Category: Industrial

Industrial Sector Remains ‘Red Hot’ Despite Headwinds

Ongoing trade tensions do not concern investors in the industrial sector.

Investors still see industrial properties as favorably as they did six months ago, despite global trade tensions and labor shortages.

Trade talks between the U.S. and China are looming over the industrial sector. Due to these ongoing trade tensions, retailers are importing larger quantities of products than normal, in an attempt to beat potential hikes in tariffs on goods from China.

Barring successful negotiations, the U.S. plans to raise the 10 percent tariff on $200 billion worth of Chinese goods that took effect in September 2018 to 25 percent this spring. The U.S. has already imposed 25 percent tariffs on $50 billion worth of Chinese goods. On the other hand, reciprocal tariffs imposed by the Chinese government lowered Chinese demand for American-made goods. If this trend continues, demand from manufacturing occupiers could decline, according to real estate services firm Colliers International.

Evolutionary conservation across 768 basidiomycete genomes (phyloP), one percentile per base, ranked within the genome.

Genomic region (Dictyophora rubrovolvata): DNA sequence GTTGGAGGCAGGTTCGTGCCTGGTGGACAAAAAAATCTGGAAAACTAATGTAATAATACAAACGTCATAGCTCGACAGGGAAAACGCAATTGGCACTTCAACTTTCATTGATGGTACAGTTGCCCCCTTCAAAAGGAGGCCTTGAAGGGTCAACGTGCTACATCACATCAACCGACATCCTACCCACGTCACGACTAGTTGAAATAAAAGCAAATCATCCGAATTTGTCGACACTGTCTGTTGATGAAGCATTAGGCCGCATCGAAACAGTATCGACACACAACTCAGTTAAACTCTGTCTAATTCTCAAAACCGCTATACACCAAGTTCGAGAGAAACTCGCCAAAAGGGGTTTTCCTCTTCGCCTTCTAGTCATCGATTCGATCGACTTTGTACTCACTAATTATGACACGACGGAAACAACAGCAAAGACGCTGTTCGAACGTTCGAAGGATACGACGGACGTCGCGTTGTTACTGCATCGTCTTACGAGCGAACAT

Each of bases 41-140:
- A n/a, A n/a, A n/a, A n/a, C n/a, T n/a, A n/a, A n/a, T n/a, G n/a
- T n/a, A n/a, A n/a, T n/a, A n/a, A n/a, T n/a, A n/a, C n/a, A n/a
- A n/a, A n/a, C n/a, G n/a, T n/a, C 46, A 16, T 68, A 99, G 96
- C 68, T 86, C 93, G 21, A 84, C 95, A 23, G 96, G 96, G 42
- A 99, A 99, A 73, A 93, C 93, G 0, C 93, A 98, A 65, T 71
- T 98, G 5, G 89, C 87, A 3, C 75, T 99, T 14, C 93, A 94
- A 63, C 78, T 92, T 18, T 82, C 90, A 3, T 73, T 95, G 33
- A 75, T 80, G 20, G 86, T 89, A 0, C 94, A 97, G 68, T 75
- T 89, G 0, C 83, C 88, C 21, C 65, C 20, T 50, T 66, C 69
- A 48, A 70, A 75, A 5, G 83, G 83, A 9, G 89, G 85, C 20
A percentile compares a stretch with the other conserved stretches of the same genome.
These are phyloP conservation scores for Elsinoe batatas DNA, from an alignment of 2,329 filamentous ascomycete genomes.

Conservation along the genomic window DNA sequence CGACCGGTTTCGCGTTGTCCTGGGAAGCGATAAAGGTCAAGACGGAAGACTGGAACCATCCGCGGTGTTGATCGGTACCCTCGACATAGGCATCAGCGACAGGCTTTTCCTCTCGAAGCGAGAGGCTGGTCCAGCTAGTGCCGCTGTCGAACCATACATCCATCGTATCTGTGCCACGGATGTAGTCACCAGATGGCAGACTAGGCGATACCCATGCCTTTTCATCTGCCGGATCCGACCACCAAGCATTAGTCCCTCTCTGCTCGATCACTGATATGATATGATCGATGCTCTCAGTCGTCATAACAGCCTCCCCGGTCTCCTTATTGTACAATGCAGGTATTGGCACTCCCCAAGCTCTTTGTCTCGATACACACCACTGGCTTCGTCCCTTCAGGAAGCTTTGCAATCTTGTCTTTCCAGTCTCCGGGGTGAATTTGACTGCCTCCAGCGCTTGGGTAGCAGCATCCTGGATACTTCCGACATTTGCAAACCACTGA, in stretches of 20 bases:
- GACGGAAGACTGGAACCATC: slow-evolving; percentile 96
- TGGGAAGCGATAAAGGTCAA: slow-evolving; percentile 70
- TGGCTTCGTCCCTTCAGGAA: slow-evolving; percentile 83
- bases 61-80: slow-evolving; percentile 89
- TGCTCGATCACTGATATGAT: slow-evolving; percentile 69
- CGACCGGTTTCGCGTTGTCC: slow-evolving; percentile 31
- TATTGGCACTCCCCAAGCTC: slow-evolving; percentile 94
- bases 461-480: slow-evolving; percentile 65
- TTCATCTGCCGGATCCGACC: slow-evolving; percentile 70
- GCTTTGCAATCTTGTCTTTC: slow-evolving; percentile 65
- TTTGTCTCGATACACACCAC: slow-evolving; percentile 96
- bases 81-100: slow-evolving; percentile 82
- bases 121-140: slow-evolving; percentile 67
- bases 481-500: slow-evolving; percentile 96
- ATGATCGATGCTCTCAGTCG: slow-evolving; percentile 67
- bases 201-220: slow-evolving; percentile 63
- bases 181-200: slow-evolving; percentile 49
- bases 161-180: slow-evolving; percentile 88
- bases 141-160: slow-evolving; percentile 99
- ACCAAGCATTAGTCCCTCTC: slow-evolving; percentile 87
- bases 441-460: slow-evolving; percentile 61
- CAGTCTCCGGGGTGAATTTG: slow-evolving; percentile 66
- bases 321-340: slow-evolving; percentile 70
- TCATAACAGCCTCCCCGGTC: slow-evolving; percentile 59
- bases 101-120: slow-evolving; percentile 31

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Where Are Cap Rates Going in the Four Core Property Sectors?

Experts predict little change in either direction in the first half of the year.

With late 2018 jitters gone and investor optimism returning, the commercial real estate market should experience mostly steady cap rates through the first half of 2019, although there are particular market segments and geographies that could experience some bumps.